9. Add coconut oil, melted cacao butter, maple syrup, and vanilla.
  10. Keep on processing.
  11. In a separate bowl whip up your coconut cream until fluffy. To make the coconut cream, place a can of full-fat coconut milk in the fridge overnight. Then take the coconut milk out of the fridge and spoon off the really thick stuff on top. Put it in your mixing bowl add a tablespoon of maple syrup and mix until it’s thick.
  12. With a spatula carefully combine with the macadamia mixture.
  13. Spread half of the white mixture onto your crust, then place a layer of your dark mixture on it (optional: Nutella layer, recipe )
  14. Add the rest of the white layer on top and freeze for at least 3 hours.
  15. Before serving dust with cacao powder.

Resources

https://medlineplus.gov/braindiseases.html
https://www.sciencedirect.com/science/article/pii/S0959438804000479
https://courses.lumenlearning.com/wsu-sandbox/chapter/parts-of-the-brain-involved-with-memory/
https://www.goodtherapy.org/blog/10-serotonin-deficiency-symptoms-everyone-should-look-out-for-0225197
https://www.cvmus.com/vascular-treatment/poor-circulation-treatment-and-causes
https://www.mayoclinic.org/drugs-supplements-ginkgo/art-20362032
Barbagallo, SG, et al. Alpha-Glycerophosphocholine in the mental recovery of cerebral ischemic attacks. An Italian multi center clinical trial. Ann NY Acad Sci. 1994 Jun 30;717:253-69.
https://qbi.uq.edu.au/brain/brain-anatomy/what-blood-brain-barrier
https://pubmed.ncbi.nlm.nih.gov/10479465/
Greenberg JA, Bell SJ, Ausdal WV. Omega-3 Fatty Acid Supplementation During Pregnancy. Rev Obstet Gynecol. 2008;1(4):162-169
https://www.verywellmind.com/ways-to-be-focused-sharp-naturally-3571859
Yurko-Mauro K. Cognitive and Cardiovascular Benefits of Docosahexaenoic Acid in Aging and Cognitive Decline. Curr Alzheimer Res. 2010;7(3):190-196. doi:10.2174/156720510791050911
Traber MG. Vitamin E. In: Shils ME, Shike M, Ross AC, Caballero B, Cousins R, eds. Modern Nutrition in Health and Disease. 10th ed. Baltimore, MD: Lippincott Williams & Wilkins, 2006;396-411.
https://www.ncbi.nlm.nih.gov/books/NBK279340/
https://www.news-medical.net/health/What-are-Amyloid-Plaques.aspx
Arvanitakis, Z. et al. Diabetes mellitus and risk of alzheimer’s diseases and decline in cognitive function. Arch Neurol. 2004 May.61(5):661-6.
Willis, LM, et al. Recent advances in berry supplementation and age-related cognitive decline. Curr Opin Clin Nutr Metab Care. 2009 Jan. 12(1):91-4.
Xu, W. et al. The effect of borderline diabetes on the risk of dementia and Alzeheimer’s disease. Diabetes. 2007 Jan. 56(1):211-6
https://www.webmd.com/diet/supplement-guide-coenzymeq10-coq10#1
Dhanasekaran, M. & Rev, J. The emerging role of coenzyme Q-10 in aging neurodegeneration, cardiovascular disease, cancer and diabetes mellitus. Curr Neurovasc Res. 2005 Dec; 2(5):447-59.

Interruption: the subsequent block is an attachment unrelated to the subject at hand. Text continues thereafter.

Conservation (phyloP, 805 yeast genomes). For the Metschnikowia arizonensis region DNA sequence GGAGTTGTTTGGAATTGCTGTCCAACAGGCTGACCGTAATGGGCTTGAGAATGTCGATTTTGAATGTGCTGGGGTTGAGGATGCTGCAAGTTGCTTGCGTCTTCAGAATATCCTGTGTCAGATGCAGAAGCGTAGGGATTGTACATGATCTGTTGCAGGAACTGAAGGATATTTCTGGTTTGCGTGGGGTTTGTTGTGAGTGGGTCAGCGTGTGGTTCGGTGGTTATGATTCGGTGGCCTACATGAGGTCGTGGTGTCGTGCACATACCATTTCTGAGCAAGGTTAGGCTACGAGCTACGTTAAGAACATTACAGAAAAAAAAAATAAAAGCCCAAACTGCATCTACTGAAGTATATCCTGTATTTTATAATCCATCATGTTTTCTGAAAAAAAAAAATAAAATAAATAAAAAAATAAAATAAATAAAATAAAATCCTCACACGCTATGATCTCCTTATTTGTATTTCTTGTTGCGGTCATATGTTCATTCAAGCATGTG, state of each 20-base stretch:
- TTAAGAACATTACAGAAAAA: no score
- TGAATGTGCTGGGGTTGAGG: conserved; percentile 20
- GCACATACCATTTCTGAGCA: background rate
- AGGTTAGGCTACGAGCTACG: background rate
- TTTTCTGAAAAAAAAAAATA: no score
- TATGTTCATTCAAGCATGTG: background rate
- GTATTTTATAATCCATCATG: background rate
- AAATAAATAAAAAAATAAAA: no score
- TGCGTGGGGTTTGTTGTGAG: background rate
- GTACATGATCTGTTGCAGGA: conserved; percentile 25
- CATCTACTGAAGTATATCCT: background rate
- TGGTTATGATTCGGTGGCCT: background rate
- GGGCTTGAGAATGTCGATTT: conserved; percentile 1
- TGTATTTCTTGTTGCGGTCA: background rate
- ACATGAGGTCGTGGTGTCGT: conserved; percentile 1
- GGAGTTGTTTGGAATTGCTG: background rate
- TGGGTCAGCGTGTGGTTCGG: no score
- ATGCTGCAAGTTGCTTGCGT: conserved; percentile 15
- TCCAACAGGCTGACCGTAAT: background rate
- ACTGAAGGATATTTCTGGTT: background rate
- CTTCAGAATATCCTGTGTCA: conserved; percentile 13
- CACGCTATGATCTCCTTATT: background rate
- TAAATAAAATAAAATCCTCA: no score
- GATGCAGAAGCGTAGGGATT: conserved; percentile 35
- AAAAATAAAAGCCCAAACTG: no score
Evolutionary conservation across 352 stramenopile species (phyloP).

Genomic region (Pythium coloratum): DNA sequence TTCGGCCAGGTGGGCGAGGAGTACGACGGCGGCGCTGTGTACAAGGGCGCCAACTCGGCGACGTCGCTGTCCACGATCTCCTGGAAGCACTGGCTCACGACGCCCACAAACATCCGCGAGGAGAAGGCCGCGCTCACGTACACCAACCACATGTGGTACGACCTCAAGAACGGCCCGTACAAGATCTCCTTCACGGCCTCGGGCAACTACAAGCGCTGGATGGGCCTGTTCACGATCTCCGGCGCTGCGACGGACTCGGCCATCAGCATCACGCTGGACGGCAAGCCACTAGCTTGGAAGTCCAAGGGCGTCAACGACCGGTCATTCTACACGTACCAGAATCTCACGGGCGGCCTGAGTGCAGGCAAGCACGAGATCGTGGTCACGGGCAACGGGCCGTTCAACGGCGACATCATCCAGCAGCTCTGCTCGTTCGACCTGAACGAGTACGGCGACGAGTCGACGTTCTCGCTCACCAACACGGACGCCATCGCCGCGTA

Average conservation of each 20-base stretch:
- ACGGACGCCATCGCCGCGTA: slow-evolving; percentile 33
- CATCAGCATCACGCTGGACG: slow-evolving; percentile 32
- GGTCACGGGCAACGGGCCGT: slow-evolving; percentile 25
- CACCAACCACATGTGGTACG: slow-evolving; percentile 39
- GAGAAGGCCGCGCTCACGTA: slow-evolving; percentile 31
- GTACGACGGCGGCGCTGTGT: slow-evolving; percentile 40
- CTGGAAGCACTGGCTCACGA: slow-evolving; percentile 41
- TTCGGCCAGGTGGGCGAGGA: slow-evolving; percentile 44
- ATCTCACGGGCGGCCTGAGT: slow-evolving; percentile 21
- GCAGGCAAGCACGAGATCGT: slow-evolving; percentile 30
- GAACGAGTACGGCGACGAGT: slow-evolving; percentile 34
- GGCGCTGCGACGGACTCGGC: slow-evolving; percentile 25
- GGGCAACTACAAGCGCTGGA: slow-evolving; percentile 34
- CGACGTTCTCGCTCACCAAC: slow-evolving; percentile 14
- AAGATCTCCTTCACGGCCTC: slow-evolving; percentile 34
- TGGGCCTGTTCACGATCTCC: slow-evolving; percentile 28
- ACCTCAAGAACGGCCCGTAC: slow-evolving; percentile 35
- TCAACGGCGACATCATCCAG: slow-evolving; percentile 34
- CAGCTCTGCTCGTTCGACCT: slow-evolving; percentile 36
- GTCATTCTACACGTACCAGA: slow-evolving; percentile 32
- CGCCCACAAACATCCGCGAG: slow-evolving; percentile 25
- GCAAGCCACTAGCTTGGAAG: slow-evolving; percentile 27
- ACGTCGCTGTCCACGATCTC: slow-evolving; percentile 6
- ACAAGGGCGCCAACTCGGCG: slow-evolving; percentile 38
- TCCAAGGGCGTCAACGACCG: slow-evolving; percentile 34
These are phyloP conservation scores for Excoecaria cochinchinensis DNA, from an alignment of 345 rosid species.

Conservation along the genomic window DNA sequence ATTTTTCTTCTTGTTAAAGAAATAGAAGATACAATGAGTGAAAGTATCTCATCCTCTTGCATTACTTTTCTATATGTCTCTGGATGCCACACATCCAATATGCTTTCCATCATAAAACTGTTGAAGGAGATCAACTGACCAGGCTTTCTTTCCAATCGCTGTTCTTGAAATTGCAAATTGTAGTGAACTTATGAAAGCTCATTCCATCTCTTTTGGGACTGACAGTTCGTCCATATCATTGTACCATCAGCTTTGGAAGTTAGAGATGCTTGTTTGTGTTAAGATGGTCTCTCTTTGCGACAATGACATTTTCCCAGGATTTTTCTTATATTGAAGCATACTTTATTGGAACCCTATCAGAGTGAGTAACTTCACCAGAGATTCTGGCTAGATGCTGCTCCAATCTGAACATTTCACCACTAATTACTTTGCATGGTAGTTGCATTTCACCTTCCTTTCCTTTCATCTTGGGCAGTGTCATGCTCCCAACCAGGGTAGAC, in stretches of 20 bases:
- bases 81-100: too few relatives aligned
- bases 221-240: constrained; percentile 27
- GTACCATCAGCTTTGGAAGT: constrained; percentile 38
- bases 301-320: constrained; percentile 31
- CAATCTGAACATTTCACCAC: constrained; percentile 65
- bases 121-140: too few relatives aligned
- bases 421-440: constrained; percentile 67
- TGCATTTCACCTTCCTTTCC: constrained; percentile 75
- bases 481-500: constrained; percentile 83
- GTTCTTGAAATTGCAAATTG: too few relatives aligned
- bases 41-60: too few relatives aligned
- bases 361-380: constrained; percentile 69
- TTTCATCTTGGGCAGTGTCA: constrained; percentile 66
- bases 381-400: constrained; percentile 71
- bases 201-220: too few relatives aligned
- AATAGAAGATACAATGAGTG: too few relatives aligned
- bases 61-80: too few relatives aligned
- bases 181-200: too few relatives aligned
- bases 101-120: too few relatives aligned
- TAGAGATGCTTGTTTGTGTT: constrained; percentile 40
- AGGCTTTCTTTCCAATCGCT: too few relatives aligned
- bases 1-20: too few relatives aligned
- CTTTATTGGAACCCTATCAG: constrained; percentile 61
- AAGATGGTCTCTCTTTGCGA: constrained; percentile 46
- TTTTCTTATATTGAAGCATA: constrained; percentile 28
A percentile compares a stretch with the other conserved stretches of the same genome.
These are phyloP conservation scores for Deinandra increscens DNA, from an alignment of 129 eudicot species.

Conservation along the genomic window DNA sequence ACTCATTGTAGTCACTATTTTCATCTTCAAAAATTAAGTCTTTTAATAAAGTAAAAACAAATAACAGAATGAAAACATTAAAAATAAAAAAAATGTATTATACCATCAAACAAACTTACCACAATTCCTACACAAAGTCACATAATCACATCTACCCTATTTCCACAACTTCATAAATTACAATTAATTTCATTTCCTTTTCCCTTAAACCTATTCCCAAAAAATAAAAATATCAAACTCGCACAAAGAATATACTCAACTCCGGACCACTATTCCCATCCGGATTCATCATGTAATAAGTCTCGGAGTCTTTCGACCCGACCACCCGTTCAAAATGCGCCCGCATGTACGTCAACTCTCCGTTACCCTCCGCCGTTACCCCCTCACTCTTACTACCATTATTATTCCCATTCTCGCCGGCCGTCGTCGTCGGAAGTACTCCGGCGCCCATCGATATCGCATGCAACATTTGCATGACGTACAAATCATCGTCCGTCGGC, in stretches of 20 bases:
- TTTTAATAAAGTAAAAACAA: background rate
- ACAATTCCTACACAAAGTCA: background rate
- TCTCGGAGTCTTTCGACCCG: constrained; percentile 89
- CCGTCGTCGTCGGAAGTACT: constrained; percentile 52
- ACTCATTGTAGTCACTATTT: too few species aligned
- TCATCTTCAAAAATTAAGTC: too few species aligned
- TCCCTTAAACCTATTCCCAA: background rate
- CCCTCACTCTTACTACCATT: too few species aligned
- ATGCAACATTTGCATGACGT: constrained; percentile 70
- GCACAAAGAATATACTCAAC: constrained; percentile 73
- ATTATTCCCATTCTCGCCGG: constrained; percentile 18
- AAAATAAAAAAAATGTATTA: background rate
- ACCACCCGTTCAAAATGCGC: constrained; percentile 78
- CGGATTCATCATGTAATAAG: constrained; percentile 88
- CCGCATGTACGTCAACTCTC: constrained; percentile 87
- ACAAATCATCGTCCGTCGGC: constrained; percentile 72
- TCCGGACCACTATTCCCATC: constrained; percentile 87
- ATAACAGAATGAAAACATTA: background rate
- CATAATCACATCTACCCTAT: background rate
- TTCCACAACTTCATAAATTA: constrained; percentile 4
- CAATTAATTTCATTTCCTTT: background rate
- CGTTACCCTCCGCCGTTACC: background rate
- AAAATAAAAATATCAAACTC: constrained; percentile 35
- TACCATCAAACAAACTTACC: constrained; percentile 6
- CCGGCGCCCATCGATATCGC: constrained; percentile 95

Crook, T. et al. Effects of phosphatidylserine in Alzeheimer’s disease. Psychopharmacol Bull. 1992;28(1):61-6
Kidd, PM. A review of nutrients and botanicals in the integrative management of cognitive dysfunction. Altern Med Rev. 1999 Jun;4(3):144-61
https://www.health.harvard.edu/mind-and-mood/foods-linked-to-better-brainpower
https://www.tandfonline.com/doi/abs/10.1080/10408390701522445
https://www.tandfonline.com/doi/abs/10.1080/10408398.2017.1369391
https://www.ncbi.nlm.nih.gov/pmc/articles/pmc6003581/
https://onlinelibrary.wiley.com/doi/abs/10.1111/1541-4337.12206
https://books.google.com/books?hl=en&lr=&id=y0qA89vCr3MC&oi=fnd&pg=PT17&dq=health+benefits+of+coffee&ots=pzDNOmijL8&sig=YAHNNstLFsyLFWp99U0YKe44WxE
https://www.cabdirect.org/cabdirect/abstract/20103026274
https://www.mdpi.com/2072-6643/11/3/653
https://www.sciencedirect.com/science/article/pii/S0024320515300680
http://www.jlgh.org/Departments/Depart5_V2I4.aspx
https://d-nb.info/1180444302/34
https://www.health.harvard.edu/blog/the-latest-scoop-on-the-health-benefits-of-coffee-2017092512429
https://www.hopkinsmedicine.org/health/wellness-and-prevention/9-reasons-why-the-right-amount-of-coffee-is-good-for-you
Hyman, M. 2018. Food: What The Heck Should I Eat?. Little, Brown and Company. 241-49.
Ding M, Satija A, Bhupathiraja Sn, et al. Association of coffee consumption with total cause -specific mortality in 3 large prospective cohorts. Circulation. 2015 Nov;132:2305-15.
Kennedy OJ, Roderick P, Buchanan R, Fallowfeild JA, Hayes PC, Parks J, Systematic review with meta-analysis: coffee consumption and risk of cirrhosis. Aliment Pharmacol Ther. 2016 Mar;43950;562-74.
O’Keefe JH, Bhatti SK, Patil HR, et al. Effect of habitual coffee consumption on cardio metabolic disease, cardiovascular health, and all-cause mortality. J AM Coll Cardiol. 2013 Sep 17;62(12)1042-51
Wu L, Sun D, He Y. Coffee intake and the incident of cognitive disorders: a dose-response meta-analysis of nine prospective cohort studies. Clin Nutr. 2016. May 30. S0261 - 5614(16)30111-X.
Yashin A, Yashin Y, Wang JY, et al. Antioxidant and anti radical activity of coffee. Antioxidants. 2013 Dec;2(4):230-45.
Bjarnadottir A. Science: coffee is the world’s biggest source of antioxidants.
http://authoritynutrition.com/coffee-worlds-biggest-source-of antioxidants/.
http://circ.ahajournals.org/content/early/2015/11/10/CIRCULATIONAHA.115.017341
http://www.thelancet.com/journals/lanonc/article/PIIS1470-2045%2816%2930239-X/abstract
http://health.gov/dietaryguidelines/2015-scientific-report/pdfs/scientific-report-of-the-2015-dietary-guidelines-advisory-committee.pdf
https://www.cancer.org/latest-news/world-health-organization-says-very-hot-drinks-may-cause-cancer.html
https://en.wikipedia.org/wiki/Coffee
https://www.ncausa.org/about-coffee/how-to-store-coffee
https://www.thespruceeats.com/how-to-store-coffee-765325
https://www.bonappetit.com/story/how-to-buy-coffee-beans

[/db_pb_signup]

Pin It on Pinterest

Share This